Justice for All: Activists, lawmakers scrutinize civil lawsuit protections for police officers
Qualified immunity is a major sticking point in bipartisan police reform negotiations on Capitol Hill and an issue that was brought into mainstream focus following the murder of George Floyd.
The federal doctrine protects police officers accused of violating the constitutional rights of citizens from being sued in civil court.
News 12 spoke with human rights lawyer and partner at Abrams Fensterman, Amy Marion, and Nassau PBA President James McDermott about qualified immunity.
"In no other place in this country or in this state or in this county, is somebody allowed to violate somebody else's rights and then be protected and cloaked with a shield of immunity,” says Marion. “It just doesn't happen and that's the problem."
However, McDermott says the protection is warranted in some cases.
"If he's (police officer) doing something within the performance of his job and he's doing it and it's just a mistake that happens, you know, should he lose his house? I don't believe so."
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Their opposing viewpoints echo the positions of some lawmakers and protestors, many of whom took to the streets of Long Island's towns and villages just days after Floyd's death, calling for sweeping police reform.
Jeremy Joseph, with the group LI United to Transform Policing & Community Safety, says there needs to be more police accountability.
"The police are not held accountable to the people they're meant to be protecting," says Joseph.
According to Marion, "If you're a good cop, you're never going to need qualified immunity because you're always going to act reasonable and you're always going to abide by the constitution, so the only thing qualified immunity does, it protects those who are not acting reasonably and who violate the guarantees in somebody's constitutional rights."
However, McDermott says that for the officers doing their job, "there's not a, blanket coverage, I mean a police officer can't do something that's outrageous and be protected."
The Supreme Court established qualified immunity in 1967.
It shields state and local officials, including police officers, from being sued in civil court unless they violate a person's clearly established statutory or constitutional rights.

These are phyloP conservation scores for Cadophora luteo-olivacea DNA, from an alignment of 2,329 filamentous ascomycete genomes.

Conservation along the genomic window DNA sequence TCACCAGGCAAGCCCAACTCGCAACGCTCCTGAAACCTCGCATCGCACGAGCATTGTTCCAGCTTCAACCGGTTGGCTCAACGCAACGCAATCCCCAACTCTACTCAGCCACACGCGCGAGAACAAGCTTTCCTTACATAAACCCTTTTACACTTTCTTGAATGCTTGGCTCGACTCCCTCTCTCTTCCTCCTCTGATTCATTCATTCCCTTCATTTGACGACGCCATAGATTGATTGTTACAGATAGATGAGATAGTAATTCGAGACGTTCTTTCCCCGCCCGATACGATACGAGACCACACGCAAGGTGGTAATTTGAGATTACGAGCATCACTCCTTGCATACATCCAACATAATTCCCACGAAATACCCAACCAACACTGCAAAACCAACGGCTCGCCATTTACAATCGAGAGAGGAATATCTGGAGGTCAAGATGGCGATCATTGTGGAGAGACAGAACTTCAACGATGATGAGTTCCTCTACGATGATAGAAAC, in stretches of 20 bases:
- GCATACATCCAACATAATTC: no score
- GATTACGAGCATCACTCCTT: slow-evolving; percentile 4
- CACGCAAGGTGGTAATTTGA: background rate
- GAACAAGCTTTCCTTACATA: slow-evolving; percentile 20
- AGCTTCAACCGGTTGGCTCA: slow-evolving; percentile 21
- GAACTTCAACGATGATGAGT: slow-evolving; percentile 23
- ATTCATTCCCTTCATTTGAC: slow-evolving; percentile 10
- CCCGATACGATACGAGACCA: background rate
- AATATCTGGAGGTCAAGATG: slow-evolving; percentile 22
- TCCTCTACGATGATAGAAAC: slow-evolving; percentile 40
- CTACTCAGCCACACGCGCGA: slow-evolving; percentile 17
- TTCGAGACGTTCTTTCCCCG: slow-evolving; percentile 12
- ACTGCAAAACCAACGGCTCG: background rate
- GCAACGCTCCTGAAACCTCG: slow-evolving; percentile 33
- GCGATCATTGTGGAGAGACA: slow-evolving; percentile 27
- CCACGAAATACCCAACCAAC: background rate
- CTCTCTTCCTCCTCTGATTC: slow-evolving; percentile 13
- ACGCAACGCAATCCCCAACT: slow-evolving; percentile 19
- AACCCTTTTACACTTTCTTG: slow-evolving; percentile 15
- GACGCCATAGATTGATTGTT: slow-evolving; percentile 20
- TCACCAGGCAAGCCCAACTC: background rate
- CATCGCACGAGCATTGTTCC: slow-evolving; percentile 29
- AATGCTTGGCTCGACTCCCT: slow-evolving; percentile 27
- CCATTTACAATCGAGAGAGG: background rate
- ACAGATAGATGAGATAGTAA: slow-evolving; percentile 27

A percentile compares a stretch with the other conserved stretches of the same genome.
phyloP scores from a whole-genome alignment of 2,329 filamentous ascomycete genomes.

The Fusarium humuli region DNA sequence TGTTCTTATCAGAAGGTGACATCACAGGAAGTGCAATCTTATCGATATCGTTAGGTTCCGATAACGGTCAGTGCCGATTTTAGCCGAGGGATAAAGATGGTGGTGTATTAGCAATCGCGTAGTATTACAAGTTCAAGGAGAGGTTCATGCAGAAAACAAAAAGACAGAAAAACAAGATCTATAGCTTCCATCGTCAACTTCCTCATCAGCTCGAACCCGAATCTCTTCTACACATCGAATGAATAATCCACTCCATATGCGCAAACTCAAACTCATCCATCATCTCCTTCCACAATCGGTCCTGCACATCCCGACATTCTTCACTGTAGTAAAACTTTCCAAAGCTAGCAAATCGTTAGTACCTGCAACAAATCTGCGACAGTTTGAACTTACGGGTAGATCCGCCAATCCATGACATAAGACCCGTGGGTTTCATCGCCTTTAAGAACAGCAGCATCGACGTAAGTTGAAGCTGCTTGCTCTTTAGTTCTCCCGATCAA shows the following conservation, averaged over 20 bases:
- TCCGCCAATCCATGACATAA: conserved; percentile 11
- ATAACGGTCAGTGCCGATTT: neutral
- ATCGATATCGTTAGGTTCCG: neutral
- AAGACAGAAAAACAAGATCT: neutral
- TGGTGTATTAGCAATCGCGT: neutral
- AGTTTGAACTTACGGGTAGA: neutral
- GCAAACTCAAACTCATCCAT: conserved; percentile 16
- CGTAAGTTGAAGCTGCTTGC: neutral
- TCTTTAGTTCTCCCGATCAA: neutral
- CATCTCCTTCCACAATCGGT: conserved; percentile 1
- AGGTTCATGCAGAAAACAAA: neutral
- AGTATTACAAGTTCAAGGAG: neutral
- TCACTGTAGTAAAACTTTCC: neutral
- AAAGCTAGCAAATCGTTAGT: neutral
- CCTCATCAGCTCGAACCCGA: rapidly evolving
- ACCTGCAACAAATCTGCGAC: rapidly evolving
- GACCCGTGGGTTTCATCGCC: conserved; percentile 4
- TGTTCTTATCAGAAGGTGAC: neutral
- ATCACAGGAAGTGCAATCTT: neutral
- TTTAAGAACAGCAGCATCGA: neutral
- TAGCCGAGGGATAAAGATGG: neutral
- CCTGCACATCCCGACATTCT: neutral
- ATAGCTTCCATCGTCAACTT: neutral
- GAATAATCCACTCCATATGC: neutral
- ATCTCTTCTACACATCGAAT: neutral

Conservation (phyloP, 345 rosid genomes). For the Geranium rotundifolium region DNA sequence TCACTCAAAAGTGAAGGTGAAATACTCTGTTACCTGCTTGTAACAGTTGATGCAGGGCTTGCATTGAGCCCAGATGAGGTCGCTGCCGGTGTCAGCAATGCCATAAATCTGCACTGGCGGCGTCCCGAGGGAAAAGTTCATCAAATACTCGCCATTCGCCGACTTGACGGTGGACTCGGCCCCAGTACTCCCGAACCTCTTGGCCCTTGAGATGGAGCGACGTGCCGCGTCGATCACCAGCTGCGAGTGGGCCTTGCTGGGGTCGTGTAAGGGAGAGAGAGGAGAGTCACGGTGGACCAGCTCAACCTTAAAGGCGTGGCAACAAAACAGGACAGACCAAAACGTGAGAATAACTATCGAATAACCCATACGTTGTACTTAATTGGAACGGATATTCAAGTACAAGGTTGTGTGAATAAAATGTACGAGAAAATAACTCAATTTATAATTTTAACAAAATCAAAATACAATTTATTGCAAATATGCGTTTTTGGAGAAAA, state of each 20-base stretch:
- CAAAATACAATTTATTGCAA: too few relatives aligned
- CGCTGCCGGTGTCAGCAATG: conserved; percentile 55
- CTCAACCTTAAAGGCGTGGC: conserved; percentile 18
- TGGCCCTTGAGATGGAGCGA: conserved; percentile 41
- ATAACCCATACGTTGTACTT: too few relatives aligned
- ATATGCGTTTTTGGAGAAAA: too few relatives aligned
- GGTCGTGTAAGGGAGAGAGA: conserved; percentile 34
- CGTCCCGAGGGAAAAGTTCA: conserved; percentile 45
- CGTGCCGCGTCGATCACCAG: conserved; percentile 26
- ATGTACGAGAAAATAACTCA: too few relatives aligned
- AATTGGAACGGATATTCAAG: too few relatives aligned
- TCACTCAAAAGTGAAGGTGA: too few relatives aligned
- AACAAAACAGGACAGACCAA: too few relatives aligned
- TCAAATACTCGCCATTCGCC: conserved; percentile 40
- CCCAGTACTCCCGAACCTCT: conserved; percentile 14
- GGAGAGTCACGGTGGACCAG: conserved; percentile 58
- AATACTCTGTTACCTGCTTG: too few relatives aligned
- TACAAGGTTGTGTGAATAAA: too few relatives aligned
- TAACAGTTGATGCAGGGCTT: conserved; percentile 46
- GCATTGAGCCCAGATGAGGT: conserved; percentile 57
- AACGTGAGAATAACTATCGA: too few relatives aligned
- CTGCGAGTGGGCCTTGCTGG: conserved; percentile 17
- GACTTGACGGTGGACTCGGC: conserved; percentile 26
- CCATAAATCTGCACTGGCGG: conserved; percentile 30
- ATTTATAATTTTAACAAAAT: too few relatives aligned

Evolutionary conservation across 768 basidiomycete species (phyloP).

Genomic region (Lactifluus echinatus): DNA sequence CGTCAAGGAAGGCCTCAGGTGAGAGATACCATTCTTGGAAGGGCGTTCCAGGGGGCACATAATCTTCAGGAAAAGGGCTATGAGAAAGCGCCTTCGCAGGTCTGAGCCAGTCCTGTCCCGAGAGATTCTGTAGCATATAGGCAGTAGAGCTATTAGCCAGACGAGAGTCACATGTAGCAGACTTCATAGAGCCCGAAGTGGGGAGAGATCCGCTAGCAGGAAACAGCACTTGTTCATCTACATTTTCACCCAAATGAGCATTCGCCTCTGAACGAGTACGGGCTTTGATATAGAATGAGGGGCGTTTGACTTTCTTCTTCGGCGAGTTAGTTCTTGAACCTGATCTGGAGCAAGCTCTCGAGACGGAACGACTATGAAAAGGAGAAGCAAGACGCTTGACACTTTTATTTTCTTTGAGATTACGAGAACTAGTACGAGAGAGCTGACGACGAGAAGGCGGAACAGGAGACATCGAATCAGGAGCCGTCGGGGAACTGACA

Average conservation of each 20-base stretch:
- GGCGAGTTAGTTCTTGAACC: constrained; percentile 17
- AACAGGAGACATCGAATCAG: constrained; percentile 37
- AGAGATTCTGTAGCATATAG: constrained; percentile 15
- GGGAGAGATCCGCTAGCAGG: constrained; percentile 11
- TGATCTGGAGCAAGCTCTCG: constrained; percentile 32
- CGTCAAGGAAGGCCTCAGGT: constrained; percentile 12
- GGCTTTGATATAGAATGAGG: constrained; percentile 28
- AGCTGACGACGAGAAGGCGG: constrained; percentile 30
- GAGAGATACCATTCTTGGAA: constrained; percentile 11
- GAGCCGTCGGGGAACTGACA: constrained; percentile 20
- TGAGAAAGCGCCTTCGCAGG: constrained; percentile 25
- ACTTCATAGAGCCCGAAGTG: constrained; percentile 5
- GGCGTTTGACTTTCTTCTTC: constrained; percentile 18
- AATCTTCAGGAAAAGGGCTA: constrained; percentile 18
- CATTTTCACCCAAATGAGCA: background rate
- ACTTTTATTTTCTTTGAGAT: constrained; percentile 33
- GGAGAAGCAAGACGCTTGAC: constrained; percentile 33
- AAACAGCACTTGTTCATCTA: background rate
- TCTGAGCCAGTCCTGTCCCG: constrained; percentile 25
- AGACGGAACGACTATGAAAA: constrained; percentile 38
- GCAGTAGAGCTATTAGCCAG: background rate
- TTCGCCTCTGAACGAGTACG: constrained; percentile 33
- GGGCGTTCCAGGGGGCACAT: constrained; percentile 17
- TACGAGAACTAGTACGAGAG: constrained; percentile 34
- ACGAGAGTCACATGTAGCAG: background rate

"I've had cases that have gone to a jury trial. I've won and then after the trial, the judge, on a post-trial motion, has taken away the jury's verdict and said, 'I find that the cops acts were reasonable,'" says Marion. 'If there's no prior case, where the law has said that this act is unreasonable, then the legal theory is, there's no way that the police office would be on notice that his or her actions were unconstitutional."
McDermott said ending the protection could make police officers afraid to carry out their sworn duties.
"If you're going to sit there and pause for a second, you're going to put yourself in a position that you might get killed or the victim that you're protecting, another police officer and I'm sorry, we're the good guys, we come there to be, to help out,” says McDermott. “As much as the world's saying we're this, that, and the other thing, we're there to help out."
Qualified immunity can only be fully abolished by Congress or the Supreme Court. In March, the House of Representatives passed the George Floyd Justice in Policing Act. Among the proposed reforms - ending qualified immunity for police officers. If passed the way it's written now, officers could be sued in civil court.
Right now, four states and New York City have newly passed laws that limit or end qualified immunity.
Marion says those changes can't come too soon.
"It's really been a way to completely undercut and gut the Civil Rights Act and that's how it's been used and it's, you know, abhorrent," says Marion.
In New York state, Attorney General Letitia James recently proposed a bill called the Police Accountability Act.
It would change the state's laws regarding how officers use force and strengthen a prosecutor's ability to hold the police accountable for unjustified and excessive use of force.
James said the goal is to, "preserve lives by making sure that under the law lethal force is the last resort."
She also said that current laws give the police a blanket defense to use force and says that makes it hard for prosecutors to go after officers who abuse their powers.
According to James, "It is exceedingly difficult to prosecute police officers who kill civilians because of an expansive justification law that gives officers extraordinary wide latitude to use force."
McDermott tells News 12 he is not opposed to talking about how to create some possible reforms, but that getting rid of qualified immunity should not be one of them.
"We're living in a post-George Floyd world and you know, when you see something horrific happen, people want to make broad changes and you’ve got, you’ve got to slow everything down and make changes, but make the right changes,” says McDermott.
The George Floyd Justice in Policing Act passed the House largely along party lines and has yet to get a vote in the 50/50 split Senate.
Text and reporting by Thema Ponton